Lo Jung-pang argues that during each of the three periods when imperial China embarked on maritime enterprises (the Qin and Han dynasties, the Sui and early Tang dynasties, and the Song, Yuan, and early Ming dynasties), coastal states took the initiative at a time when China was divided, maritime trade and exploration peaked when China was strong and uniﬁed, and then declined as Chinese power weakened. At such times, China’s people became absorbed by internal affairs, and state policy focused on threats from the north and the west. These cycles of maritime activity, each lasting roughly ﬁve hundred years, corresponded with cycles of cohesion and division, strength and weakness, prosperity and impoverishment, expansion and contraction.
In the early 21st century, a strong and outward looking China is again building up its navy and seeking maritime dominance, with important implications for trade, diplo- macy and naval affairs. Events will not necessarily follow the same course as in the past, but Lo Jung-pang’s analysis suggests useful questions for the study of events as they unfold in the years and decades to come.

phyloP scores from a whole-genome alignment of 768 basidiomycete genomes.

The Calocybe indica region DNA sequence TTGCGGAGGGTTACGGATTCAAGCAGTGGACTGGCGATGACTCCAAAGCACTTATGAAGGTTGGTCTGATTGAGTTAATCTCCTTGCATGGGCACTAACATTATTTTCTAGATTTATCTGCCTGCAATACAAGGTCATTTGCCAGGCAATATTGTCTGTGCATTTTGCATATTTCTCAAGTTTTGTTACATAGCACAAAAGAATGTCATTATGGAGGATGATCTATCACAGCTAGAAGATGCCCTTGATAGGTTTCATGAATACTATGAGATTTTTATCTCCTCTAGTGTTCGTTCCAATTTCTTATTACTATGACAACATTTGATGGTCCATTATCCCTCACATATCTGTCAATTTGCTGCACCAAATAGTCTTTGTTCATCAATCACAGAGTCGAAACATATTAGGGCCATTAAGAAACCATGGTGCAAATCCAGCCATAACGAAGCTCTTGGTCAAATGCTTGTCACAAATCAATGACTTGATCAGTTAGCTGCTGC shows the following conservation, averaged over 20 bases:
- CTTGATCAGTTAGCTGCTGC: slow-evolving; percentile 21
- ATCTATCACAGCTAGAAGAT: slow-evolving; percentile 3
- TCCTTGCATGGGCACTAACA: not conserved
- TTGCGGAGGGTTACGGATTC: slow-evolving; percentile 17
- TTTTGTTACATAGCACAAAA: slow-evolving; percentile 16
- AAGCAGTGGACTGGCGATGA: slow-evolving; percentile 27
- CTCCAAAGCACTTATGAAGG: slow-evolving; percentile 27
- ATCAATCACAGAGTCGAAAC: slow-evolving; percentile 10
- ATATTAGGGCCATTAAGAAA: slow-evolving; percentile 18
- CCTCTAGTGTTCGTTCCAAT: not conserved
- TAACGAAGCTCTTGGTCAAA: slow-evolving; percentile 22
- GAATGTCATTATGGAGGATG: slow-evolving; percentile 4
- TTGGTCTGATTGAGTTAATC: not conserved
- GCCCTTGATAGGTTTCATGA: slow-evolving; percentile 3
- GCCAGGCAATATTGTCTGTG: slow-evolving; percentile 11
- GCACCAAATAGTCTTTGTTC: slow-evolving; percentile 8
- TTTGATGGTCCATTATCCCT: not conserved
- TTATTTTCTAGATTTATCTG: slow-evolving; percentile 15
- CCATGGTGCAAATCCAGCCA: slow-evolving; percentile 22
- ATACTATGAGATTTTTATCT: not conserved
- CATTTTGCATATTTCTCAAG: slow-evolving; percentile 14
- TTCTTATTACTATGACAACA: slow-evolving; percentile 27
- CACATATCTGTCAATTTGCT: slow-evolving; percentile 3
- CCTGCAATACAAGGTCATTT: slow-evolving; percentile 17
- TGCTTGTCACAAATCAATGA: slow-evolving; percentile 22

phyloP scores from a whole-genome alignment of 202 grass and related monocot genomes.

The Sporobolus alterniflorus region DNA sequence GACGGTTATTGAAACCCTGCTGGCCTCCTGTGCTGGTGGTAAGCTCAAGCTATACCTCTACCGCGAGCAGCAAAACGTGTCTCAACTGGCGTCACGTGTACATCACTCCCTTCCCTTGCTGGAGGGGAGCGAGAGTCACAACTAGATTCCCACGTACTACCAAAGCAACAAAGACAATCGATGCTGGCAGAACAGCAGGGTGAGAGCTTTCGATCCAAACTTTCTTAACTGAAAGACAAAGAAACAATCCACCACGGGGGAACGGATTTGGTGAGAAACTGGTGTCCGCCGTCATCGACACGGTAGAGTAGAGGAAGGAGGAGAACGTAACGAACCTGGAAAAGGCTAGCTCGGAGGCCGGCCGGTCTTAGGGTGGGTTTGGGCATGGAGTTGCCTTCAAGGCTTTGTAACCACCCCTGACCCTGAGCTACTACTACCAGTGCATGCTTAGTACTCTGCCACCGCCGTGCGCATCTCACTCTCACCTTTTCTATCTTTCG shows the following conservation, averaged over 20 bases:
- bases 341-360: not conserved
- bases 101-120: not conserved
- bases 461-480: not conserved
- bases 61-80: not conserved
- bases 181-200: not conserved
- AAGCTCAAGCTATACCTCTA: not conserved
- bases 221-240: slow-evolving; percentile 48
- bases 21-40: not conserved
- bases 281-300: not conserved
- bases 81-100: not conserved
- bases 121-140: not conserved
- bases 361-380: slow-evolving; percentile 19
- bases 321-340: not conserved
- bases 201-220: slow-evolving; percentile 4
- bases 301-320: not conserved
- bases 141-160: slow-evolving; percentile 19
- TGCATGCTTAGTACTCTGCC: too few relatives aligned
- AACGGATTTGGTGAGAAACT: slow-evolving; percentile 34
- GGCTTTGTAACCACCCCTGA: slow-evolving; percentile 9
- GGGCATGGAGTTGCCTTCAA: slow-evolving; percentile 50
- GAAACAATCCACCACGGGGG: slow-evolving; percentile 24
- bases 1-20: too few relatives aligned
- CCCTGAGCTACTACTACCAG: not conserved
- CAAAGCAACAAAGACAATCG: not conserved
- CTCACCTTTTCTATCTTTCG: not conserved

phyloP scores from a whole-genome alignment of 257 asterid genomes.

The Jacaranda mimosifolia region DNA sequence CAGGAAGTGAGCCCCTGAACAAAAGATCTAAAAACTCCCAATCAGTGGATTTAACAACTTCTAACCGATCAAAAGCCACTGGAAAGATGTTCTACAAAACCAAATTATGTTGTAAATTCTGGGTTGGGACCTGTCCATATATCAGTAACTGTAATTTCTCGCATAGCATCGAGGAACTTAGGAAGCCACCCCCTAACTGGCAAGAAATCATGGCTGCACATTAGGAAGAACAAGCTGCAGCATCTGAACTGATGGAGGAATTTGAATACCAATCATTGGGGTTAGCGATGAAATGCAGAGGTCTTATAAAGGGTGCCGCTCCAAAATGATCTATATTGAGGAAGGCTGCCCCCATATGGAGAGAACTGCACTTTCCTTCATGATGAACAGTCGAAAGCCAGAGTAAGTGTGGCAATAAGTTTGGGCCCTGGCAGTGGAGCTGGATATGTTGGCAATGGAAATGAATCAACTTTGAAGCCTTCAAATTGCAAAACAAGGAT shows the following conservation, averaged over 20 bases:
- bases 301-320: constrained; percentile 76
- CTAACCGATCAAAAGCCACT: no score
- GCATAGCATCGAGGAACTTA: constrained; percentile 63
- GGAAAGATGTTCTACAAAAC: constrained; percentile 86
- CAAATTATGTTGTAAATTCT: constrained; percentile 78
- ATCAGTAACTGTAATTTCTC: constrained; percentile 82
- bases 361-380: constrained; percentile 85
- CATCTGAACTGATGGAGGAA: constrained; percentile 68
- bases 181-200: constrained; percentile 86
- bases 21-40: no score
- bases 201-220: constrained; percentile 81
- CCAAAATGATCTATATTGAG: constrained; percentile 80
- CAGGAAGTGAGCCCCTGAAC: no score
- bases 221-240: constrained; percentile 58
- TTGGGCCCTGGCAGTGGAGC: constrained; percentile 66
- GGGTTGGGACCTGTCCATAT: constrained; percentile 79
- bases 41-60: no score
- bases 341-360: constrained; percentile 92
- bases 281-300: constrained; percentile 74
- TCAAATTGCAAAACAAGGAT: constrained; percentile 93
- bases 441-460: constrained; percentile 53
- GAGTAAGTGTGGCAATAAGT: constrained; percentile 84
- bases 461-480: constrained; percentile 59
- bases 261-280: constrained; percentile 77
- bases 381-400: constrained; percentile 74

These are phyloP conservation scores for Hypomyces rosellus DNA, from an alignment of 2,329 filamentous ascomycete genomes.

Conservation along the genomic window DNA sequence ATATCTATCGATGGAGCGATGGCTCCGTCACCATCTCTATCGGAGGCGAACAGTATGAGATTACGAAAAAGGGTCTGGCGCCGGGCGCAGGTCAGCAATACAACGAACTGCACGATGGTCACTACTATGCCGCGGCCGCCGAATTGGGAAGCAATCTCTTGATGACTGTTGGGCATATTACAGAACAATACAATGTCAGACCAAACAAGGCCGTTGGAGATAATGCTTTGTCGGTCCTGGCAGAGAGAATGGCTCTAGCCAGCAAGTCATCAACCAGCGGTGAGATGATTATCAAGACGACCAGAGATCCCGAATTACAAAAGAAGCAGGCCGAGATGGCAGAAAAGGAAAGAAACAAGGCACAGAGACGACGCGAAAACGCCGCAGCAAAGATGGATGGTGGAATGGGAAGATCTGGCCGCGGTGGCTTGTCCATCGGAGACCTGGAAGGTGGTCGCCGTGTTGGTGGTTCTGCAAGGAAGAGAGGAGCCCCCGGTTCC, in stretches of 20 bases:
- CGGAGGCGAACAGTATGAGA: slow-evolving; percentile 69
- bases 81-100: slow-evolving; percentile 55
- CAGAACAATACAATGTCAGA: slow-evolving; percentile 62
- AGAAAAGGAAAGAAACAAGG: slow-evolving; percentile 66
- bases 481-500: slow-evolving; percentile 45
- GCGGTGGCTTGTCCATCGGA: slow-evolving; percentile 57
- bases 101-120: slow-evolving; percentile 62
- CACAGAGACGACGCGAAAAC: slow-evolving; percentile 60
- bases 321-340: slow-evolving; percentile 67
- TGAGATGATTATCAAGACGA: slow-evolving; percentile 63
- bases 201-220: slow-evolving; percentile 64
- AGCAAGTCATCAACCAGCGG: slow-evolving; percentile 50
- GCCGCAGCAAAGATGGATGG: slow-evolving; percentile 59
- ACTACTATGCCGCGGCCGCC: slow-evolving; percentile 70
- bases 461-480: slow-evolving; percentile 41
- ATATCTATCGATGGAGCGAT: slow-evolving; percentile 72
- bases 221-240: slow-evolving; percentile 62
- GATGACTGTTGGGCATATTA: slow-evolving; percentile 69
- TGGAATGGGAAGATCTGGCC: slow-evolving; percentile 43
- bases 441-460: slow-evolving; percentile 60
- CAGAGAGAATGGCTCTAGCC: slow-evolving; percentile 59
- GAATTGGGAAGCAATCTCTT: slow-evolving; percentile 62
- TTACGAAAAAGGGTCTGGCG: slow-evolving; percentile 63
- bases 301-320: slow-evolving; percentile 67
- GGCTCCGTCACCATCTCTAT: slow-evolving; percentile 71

About the author: Lo Jung-pang (1912-81) was a renowned professor of Chinese history at the University of California at Davis. In 1957 he completed a 600-page typed manuscript entitled China as a Sea Power, 1127-1368, but he died without arranging for the book to be published. Bruce Elleman found the manuscript in the UC Davis archives in 2004, and with the support of Dr Lo’s family prepared an edited version of the manuscript for publication.
Editor Bruce A. Elleman is Research Professor in the Maritime History Department of the Center for Naval Warfare Studies at the U.S. Naval War College.